The Old Jefferson Cemetery By Matt Lewis
Cemeteries are not known for what they are but who lies within them. The old Jefferson Cemetery, near the village of Baxter two miles south of Brookville, contains many of the country's earliest settlers.
The old Jefferson Cemetery is dotted with early stone markers, the first local cemetery to have such permanent grave markers. Almost all of the early pioneers found their final resting place in the hilltop cemetery including Moses Knapp, one of the first settlers in the county. His wife, Susan (Matson) is also buried there.
The oldest marker in the cemetery belongs to Molly Lucas who died on March 11, 1825, five years before Jefferson County was established.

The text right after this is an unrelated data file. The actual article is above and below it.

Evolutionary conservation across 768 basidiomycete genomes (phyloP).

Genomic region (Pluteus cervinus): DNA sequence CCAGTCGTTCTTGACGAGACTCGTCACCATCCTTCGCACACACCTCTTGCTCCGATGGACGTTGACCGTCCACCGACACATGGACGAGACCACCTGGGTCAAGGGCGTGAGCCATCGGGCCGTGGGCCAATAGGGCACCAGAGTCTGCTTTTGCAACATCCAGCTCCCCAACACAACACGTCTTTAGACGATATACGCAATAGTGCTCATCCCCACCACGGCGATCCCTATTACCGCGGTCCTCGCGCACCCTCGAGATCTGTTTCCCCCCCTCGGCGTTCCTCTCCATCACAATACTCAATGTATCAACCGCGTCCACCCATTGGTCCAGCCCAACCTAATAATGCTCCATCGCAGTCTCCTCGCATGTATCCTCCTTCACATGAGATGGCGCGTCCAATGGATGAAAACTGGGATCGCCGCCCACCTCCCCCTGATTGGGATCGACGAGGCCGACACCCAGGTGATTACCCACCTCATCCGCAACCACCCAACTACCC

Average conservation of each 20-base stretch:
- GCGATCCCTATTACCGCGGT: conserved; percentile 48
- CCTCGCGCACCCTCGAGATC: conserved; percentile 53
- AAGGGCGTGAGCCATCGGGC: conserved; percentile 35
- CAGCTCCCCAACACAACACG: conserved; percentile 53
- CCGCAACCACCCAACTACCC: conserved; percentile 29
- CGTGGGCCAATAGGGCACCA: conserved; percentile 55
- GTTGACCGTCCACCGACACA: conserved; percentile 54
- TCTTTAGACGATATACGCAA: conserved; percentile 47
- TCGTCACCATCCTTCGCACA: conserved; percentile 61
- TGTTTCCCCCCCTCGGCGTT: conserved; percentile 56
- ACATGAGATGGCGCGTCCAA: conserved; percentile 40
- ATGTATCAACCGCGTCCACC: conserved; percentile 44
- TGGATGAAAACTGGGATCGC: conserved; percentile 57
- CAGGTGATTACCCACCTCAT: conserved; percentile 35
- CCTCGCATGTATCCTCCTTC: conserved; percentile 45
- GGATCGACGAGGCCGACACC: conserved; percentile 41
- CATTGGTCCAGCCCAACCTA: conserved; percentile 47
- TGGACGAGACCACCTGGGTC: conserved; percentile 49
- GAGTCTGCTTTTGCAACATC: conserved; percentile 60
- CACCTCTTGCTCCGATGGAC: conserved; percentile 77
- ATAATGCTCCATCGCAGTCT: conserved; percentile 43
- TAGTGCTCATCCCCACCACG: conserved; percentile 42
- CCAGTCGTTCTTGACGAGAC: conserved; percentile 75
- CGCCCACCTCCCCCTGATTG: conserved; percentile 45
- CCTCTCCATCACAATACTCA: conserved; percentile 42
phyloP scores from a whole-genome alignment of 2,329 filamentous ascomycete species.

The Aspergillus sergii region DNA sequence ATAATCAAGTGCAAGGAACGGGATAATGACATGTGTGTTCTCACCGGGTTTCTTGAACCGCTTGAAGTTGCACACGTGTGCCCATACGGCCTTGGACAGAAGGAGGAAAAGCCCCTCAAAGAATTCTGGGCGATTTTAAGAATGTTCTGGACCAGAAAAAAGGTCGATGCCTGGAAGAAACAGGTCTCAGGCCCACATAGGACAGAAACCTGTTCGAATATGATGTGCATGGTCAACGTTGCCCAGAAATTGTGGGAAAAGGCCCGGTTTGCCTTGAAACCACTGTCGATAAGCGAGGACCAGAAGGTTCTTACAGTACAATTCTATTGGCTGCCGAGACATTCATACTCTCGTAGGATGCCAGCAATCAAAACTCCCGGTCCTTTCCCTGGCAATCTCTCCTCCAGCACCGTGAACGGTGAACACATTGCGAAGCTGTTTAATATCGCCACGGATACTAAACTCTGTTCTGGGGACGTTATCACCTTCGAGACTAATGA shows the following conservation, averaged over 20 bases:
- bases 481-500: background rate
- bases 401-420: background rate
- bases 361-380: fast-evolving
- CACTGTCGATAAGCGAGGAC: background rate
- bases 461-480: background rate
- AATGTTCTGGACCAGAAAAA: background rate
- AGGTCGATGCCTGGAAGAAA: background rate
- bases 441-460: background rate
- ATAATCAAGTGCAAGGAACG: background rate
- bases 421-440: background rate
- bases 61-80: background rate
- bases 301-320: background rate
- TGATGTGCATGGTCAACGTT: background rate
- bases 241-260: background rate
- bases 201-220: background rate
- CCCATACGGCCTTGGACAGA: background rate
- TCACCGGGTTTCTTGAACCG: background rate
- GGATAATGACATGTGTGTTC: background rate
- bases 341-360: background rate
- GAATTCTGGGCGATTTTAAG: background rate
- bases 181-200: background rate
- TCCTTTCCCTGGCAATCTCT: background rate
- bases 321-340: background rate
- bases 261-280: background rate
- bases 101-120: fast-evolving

One of Jefferson County's pioneer medical men, Dr. Samuel Dowling, is also buried there. He organized the county's first militia unit, the Independent Greens. He was 54 years old when he died in 1860.
Other early pioneers buried in the graveyard include: Joseph Love, Enoc Thompson, David Fisher, William Morrison, William Thompson, Elizabeth Kelso and Samuel Magill.
From the cemetery, could be seen four different churches at one time. Each congregation used the cemetery but none could claim it as their own. The deed was obtained directly from the Holland Land Company.
Buried in the old cemetery were the people who came into the wilderness, cleared the land and planted the seeds of civilization.
Joseph McGiffin, an Irish immigrant, is one of the last burials in the cemetery. He died in 1905 at the age of 99.
The cemetery was vandalized earlier this year and is being restored as a community project with the support of the Brookville Area High School Junior Historians.
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